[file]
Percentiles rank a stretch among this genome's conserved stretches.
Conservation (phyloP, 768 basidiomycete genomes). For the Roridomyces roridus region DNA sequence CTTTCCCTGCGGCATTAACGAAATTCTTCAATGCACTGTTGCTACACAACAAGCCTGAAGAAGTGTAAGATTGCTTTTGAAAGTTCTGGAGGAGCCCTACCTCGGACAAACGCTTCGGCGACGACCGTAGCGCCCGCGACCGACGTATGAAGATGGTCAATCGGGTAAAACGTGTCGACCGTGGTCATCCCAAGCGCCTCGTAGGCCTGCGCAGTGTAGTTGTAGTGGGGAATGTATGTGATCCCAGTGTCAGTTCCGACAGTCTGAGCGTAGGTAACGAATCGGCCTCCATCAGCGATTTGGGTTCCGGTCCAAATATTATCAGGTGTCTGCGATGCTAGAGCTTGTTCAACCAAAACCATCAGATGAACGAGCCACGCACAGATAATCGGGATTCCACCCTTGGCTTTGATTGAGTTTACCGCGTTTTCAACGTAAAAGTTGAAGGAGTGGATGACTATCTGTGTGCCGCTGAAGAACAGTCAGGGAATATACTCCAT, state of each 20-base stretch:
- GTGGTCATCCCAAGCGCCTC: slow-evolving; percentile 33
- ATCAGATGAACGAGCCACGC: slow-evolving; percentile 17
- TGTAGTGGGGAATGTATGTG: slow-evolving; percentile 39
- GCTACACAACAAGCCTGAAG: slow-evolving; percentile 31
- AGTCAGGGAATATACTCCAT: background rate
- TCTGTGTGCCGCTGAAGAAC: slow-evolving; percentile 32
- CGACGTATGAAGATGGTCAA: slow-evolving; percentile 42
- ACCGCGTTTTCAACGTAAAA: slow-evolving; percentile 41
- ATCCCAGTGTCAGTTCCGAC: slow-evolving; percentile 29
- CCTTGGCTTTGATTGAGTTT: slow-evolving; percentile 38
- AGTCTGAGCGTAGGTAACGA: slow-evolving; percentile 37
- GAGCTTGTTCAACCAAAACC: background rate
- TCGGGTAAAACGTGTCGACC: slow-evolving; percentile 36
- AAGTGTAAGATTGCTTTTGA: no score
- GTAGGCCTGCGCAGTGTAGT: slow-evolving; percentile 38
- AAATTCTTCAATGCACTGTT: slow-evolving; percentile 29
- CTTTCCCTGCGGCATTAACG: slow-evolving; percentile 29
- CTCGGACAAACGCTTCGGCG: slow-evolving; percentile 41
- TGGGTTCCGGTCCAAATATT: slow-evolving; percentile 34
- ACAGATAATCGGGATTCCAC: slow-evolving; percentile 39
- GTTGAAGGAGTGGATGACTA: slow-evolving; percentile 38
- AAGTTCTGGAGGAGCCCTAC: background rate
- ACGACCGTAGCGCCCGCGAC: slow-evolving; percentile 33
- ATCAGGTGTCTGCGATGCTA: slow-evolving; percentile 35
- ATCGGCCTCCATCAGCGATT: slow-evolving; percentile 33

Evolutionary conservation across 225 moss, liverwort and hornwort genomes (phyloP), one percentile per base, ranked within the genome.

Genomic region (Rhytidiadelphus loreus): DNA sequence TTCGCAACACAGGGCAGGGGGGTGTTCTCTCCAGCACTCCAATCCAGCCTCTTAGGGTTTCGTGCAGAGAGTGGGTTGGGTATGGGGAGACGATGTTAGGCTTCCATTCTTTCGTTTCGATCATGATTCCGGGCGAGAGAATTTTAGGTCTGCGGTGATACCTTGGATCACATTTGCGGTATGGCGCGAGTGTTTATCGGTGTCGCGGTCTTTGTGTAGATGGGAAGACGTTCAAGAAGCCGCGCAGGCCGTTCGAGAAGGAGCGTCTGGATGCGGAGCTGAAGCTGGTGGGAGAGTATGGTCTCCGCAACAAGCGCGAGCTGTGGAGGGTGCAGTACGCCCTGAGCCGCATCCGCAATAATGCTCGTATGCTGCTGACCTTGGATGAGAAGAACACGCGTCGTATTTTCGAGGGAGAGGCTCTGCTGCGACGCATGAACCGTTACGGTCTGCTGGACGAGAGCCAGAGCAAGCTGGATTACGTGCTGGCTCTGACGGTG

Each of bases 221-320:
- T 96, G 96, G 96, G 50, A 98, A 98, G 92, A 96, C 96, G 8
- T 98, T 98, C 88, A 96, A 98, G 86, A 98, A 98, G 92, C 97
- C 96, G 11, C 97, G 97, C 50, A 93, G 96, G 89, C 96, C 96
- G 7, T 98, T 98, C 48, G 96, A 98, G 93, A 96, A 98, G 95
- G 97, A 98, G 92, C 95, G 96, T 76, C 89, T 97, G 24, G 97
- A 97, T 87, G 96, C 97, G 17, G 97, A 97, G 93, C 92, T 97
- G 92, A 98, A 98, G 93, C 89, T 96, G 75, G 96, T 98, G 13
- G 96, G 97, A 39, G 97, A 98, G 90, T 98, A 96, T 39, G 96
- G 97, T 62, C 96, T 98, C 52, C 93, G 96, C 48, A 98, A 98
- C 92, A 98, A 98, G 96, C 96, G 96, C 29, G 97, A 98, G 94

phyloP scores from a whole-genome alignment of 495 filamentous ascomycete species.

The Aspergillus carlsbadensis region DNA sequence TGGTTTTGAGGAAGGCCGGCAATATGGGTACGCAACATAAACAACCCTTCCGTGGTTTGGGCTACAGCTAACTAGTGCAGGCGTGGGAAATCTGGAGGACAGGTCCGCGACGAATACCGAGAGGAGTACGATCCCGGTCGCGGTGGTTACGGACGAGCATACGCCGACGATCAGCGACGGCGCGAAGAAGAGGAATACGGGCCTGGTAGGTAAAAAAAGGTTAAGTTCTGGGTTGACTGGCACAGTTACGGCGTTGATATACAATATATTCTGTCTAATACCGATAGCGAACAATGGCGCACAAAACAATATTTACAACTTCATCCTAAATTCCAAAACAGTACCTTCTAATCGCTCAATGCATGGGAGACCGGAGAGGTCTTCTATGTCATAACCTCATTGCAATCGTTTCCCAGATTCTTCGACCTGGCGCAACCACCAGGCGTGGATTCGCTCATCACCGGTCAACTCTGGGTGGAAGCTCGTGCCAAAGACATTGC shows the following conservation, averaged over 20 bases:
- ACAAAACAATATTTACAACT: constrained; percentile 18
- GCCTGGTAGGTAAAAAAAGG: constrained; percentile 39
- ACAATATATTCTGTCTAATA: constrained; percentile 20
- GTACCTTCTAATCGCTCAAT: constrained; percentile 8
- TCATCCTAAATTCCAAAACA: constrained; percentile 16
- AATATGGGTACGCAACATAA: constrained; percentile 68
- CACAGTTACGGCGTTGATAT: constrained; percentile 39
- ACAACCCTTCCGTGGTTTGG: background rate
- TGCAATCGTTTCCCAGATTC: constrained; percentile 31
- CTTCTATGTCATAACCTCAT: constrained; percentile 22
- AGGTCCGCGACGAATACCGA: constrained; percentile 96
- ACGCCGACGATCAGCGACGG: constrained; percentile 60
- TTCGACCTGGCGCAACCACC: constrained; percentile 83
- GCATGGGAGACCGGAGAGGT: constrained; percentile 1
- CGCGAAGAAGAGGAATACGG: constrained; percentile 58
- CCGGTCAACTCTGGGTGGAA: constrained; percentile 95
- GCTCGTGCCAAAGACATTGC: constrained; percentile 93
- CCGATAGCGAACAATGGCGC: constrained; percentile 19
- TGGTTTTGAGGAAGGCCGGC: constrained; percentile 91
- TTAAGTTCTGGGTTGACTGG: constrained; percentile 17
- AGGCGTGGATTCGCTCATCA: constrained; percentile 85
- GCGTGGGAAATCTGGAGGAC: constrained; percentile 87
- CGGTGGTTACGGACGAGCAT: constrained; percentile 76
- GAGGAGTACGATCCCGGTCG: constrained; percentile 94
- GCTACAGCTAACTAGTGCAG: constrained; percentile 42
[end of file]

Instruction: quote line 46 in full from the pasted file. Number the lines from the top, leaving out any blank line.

- GTACCTTCTAATCGCTCAAT: constrained; percentile 8